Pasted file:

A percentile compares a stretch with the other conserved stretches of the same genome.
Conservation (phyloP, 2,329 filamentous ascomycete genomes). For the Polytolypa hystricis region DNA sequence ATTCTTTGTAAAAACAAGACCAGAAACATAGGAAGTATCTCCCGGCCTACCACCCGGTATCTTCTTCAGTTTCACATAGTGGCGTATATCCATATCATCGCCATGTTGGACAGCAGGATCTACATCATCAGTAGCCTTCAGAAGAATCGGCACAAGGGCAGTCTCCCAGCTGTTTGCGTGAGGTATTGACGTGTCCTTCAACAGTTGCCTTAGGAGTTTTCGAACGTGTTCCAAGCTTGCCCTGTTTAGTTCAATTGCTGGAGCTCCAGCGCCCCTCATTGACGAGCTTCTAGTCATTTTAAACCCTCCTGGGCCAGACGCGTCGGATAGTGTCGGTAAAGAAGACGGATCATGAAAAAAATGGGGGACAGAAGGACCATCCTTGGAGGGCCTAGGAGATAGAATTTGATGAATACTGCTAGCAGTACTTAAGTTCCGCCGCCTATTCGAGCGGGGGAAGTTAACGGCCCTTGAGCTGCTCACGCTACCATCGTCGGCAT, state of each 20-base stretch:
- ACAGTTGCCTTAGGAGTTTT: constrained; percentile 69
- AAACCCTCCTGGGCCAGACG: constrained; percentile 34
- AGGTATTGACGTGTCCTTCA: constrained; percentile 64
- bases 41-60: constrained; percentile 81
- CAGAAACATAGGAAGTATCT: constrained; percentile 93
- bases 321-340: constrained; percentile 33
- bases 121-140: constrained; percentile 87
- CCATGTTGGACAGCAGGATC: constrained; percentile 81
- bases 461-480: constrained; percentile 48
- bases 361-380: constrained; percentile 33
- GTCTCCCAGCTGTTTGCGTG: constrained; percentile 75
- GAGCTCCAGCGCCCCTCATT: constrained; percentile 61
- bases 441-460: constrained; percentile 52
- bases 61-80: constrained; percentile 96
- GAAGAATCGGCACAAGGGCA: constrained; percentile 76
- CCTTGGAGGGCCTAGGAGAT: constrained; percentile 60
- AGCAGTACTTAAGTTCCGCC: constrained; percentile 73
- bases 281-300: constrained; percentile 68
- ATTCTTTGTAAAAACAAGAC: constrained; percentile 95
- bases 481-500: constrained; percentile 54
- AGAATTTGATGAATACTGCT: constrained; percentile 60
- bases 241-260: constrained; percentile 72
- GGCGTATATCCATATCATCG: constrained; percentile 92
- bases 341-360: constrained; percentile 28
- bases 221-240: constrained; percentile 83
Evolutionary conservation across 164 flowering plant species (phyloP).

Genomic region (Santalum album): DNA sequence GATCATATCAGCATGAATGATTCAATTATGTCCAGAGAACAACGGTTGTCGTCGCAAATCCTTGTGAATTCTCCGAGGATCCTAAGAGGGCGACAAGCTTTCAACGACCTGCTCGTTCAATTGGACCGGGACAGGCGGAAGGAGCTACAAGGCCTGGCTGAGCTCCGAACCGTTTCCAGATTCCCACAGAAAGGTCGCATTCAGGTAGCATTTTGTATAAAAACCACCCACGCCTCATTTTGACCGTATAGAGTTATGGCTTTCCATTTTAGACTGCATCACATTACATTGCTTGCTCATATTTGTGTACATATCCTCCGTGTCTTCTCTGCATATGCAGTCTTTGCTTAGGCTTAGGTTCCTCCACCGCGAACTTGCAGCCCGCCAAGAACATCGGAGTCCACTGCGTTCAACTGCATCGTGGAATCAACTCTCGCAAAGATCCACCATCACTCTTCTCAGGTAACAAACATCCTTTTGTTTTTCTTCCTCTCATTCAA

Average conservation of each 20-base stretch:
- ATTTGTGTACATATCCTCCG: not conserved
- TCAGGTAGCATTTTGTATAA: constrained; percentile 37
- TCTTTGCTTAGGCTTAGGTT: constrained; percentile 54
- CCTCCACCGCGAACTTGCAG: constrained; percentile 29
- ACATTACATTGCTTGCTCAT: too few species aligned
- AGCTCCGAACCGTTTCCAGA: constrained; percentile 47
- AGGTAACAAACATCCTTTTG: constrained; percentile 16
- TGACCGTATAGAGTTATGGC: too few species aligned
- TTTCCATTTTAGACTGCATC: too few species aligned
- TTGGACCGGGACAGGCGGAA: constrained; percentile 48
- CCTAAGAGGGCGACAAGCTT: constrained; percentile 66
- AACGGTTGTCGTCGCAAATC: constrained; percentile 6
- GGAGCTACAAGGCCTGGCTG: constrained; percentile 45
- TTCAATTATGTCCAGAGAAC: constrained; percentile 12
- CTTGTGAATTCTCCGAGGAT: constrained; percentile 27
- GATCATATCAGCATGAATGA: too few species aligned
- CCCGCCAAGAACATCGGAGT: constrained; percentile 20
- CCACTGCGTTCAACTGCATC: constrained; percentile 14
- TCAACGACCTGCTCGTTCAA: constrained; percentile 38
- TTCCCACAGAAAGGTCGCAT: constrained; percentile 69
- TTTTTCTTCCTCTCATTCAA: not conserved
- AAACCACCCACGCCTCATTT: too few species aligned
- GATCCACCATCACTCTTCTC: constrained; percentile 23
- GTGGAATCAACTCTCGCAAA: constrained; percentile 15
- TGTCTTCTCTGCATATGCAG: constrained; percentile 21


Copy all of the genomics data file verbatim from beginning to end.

A percentile compares a stretch with the other conserved stretches of the same genome.
Conservation (phyloP, 2,329 filamentous ascomycete genomes). For the Polytolypa hystricis region DNA sequence ATTCTTTGTAAAAACAAGACCAGAAACATAGGAAGTATCTCCCGGCCTACCACCCGGTATCTTCTTCAGTTTCACATAGTGGCGTATATCCATATCATCGCCATGTTGGACAGCAGGATCTACATCATCAGTAGCCTTCAGAAGAATCGGCACAAGGGCAGTCTCCCAGCTGTTTGCGTGAGGTATTGACGTGTCCTTCAACAGTTGCCTTAGGAGTTTTCGAACGTGTTCCAAGCTTGCCCTGTTTAGTTCAATTGCTGGAGCTCCAGCGCCCCTCATTGACGAGCTTCTAGTCATTTTAAACCCTCCTGGGCCAGACGCGTCGGATAGTGTCGGTAAAGAAGACGGATCATGAAAAAAATGGGGGACAGAAGGACCATCCTTGGAGGGCCTAGGAGATAGAATTTGATGAATACTGCTAGCAGTACTTAAGTTCCGCCGCCTATTCGAGCGGGGGAAGTTAACGGCCCTTGAGCTGCTCACGCTACCATCGTCGGCAT, state of each 20-base stretch:
- ACAGTTGCCTTAGGAGTTTT: constrained; percentile 69
- AAACCCTCCTGGGCCAGACG: constrained; percentile 34
- AGGTATTGACGTGTCCTTCA: constrained; percentile 64
- bases 41-60: constrained; percentile 81
- CAGAAACATAGGAAGTATCT: constrained; percentile 93
- bases 321-340: constrained; percentile 33
- bases 121-140: constrained; percentile 87
- CCATGTTGGACAGCAGGATC: constrained; percentile 81
- bases 461-480: constrained; percentile 48
- bases 361-380: constrained; percentile 33
- GTCTCCCAGCTGTTTGCGTG: constrained; percentile 75
- GAGCTCCAGCGCCCCTCATT: constrained; percentile 61
- bases 441-460: constrained; percentile 52
- bases 61-80: constrained; percentile 96
- GAAGAATCGGCACAAGGGCA: constrained; percentile 76
- CCTTGGAGGGCCTAGGAGAT: constrained; percentile 60
- AGCAGTACTTAAGTTCCGCC: constrained; percentile 73
- bases 281-300: constrained; percentile 68
- ATTCTTTGTAAAAACAAGAC: constrained; percentile 95
- bases 481-500: constrained; percentile 54
- AGAATTTGATGAATACTGCT: constrained; percentile 60
- bases 241-260: constrained; percentile 72
- GGCGTATATCCATATCATCG: constrained; percentile 92
- bases 341-360: constrained; percentile 28
- bases 221-240: constrained; percentile 83
Evolutionary conservation across 164 flowering plant species (phyloP).

Genomic region (Santalum album): DNA sequence GATCATATCAGCATGAATGATTCAATTATGTCCAGAGAACAACGGTTGTCGTCGCAAATCCTTGTGAATTCTCCGAGGATCCTAAGAGGGCGACAAGCTTTCAACGACCTGCTCGTTCAATTGGACCGGGACAGGCGGAAGGAGCTACAAGGCCTGGCTGAGCTCCGAACCGTTTCCAGATTCCCACAGAAAGGTCGCATTCAGGTAGCATTTTGTATAAAAACCACCCACGCCTCATTTTGACCGTATAGAGTTATGGCTTTCCATTTTAGACTGCATCACATTACATTGCTTGCTCATATTTGTGTACATATCCTCCGTGTCTTCTCTGCATATGCAGTCTTTGCTTAGGCTTAGGTTCCTCCACCGCGAACTTGCAGCCCGCCAAGAACATCGGAGTCCACTGCGTTCAACTGCATCGTGGAATCAACTCTCGCAAAGATCCACCATCACTCTTCTCAGGTAACAAACATCCTTTTGTTTTTCTTCCTCTCATTCAA

Average conservation of each 20-base stretch:
- ATTTGTGTACATATCCTCCG: not conserved
- TCAGGTAGCATTTTGTATAA: constrained; percentile 37
- TCTTTGCTTAGGCTTAGGTT: constrained; percentile 54
- CCTCCACCGCGAACTTGCAG: constrained; percentile 29
- ACATTACATTGCTTGCTCAT: too few species aligned
- AGCTCCGAACCGTTTCCAGA: constrained; percentile 47
- AGGTAACAAACATCCTTTTG: constrained; percentile 16
- TGACCGTATAGAGTTATGGC: too few species aligned
- TTTCCATTTTAGACTGCATC: too few species aligned
- TTGGACCGGGACAGGCGGAA: constrained; percentile 48
- CCTAAGAGGGCGACAAGCTT: constrained; percentile 66
- AACGGTTGTCGTCGCAAATC: constrained; percentile 6
- GGAGCTACAAGGCCTGGCTG: constrained; percentile 45
- TTCAATTATGTCCAGAGAAC: constrained; percentile 12
- CTTGTGAATTCTCCGAGGAT: constrained; percentile 27
- GATCATATCAGCATGAATGA: too few species aligned
- CCCGCCAAGAACATCGGAGT: constrained; percentile 20
- CCACTGCGTTCAACTGCATC: constrained; percentile 14
- TCAACGACCTGCTCGTTCAA: constrained; percentile 38
- TTCCCACAGAAAGGTCGCAT: constrained; percentile 69
- TTTTTCTTCCTCTCATTCAA: not conserved
- AAACCACCCACGCCTCATTT: too few species aligned
- GATCCACCATCACTCTTCTC: constrained; percentile 23
- GTGGAATCAACTCTCGCAAA: constrained; percentile 15
- TGTCTTCTCTGCATATGCAG: constrained; percentile 21